Corporate security & risk management firms
Financial consulting firms
Governmental departments (FBI, CIA, IRS)
Although there is no typical workday for a forensic accountant because the responsibilities are so wide ranging it's important to point out that being a forensic accountant doesn't resemble a television investigator who finds all vital information within minutes. As with other CPA positions most days will be spent behind a desk working with numbers. The main difference is that in civilian firms instead of balancing books and tax returns you'll be investigating for signs of wrongdoing such as fraud and embezzlement.
A career in law enforcement is much different for a forensic accountant as it is one of the fastest growing law enforcement fields. A prime example is the FBI as they are actively recruiting forensic accountants. As an FBI forensic accountant you may be tasked with a wide range of ever- changing assignments investigating major crimes such as:
The FBI also uses forensic accountants in:
As a law enforcement forensic accountant your duties would reflect legal prosecution of the criminal focus of the investigation in respect to their financial trail:
Education and Degree Options
For a career in forensic accounting you should plan to earn at minimum a Bachelor's degree and preferably a Master's degree in order to qualify for the widest range of positions. Because most state require a minimum number of accounting courses as part of your educational requirements to become a CPA you should plan your education accordingly with forensic accounting as your end goal. You should first determine that your school of choice is accredited then find the CPA requirements for your state. Any internship should encompass forensics if possible, and once you've earned your degree and passed the CPA exam you should try to gain your required experience in the forensic accounting field while qualifying for your CPA licensure.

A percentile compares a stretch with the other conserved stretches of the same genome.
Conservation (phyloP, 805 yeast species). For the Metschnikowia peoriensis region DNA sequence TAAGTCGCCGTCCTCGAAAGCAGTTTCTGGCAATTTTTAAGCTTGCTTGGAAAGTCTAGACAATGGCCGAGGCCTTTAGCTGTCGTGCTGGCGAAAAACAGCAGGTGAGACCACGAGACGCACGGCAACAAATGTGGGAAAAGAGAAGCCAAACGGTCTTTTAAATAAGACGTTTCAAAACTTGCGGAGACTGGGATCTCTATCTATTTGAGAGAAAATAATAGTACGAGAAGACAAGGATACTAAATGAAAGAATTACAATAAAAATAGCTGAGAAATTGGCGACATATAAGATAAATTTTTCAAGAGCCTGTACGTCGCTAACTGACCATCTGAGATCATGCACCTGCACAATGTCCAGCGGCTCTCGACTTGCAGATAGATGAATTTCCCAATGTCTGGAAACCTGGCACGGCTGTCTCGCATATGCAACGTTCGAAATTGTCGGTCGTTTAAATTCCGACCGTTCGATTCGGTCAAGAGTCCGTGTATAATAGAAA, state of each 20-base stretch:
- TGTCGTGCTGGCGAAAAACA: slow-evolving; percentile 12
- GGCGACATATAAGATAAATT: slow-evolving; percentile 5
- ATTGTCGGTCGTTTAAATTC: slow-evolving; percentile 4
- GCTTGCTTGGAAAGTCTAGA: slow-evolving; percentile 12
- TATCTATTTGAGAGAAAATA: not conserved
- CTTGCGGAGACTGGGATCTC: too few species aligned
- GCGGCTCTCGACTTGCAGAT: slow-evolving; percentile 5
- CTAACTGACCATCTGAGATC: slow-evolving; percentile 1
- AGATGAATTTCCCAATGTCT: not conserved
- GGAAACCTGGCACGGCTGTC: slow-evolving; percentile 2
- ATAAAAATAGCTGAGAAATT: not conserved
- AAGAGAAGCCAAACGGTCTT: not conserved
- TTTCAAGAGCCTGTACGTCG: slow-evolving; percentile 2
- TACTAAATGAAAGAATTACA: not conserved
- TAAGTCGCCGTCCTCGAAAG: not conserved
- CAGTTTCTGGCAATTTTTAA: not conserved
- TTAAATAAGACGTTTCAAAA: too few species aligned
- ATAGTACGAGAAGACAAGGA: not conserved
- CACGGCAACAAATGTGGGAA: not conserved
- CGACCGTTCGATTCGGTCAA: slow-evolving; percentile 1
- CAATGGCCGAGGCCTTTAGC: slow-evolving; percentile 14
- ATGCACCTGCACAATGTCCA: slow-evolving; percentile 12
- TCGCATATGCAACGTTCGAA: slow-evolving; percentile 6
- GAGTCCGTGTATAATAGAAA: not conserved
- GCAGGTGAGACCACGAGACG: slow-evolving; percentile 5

Note that while most firms as well as law enforcement doesn't always require you to be a CPA in order for you to become a forensic accountant it is preferred, so you should make becoming a CPA your first educational goal. The American Institute of Certified Public Accountants (AICPA) recommends future forensic accountants complete the Fundamentals of Forensic Accounting Certificate Program which is a 12 module course; you should take as many forensic accounting courses available while earning your degree. Note that because forensic accounting is the legal and investigative aspect of the accounting field it may be a wise choice to declare criminal justice as your minor so you can take courses related to your long term goal Here are some sample courses that fall in the forensic accounting category:
Certification Credentials and Licensure
Besides qualifying for your state CPA licensure you should also plan to earn your Certified Fraud Examiner (CFE) Certified in Financial Forensics (CFF), or both.
The CFE is determined on a point basis. Education, experience, and certifications are all taken into consideration so if you have a Bachelor's degree and CPA licensure your only requirement is two years experience in an area specific to the detection or deterrence of fraud. This is where your internship and CPA experience requirements can help you save time on your path to becoming a forensic accountant. The following areas of experience are accepted:
The CFF credential is granted by the AICPA to qualified CPAs. To sit for the CFF exam you must meet both educational and experience requirements as follows:
While neither forensic credential is required to work as a forensic accountant you should plan to earn at least one. You should also look at the specific experience preferred by your employer of choice while working on your experience requirements. For example, the FBI prefers to hire those with a Bachelor or Master's degree, hold CPA licensure, and hold certification from CFE or CFF as well as experience in the following areas:
FBI Preferred Professional Experience
Most states require Continued Professional Education (CPE) once you hold your CPA licensure so you should plan to use this requirement to your advantage to keep abreast of new developments in the world of forensic accounting.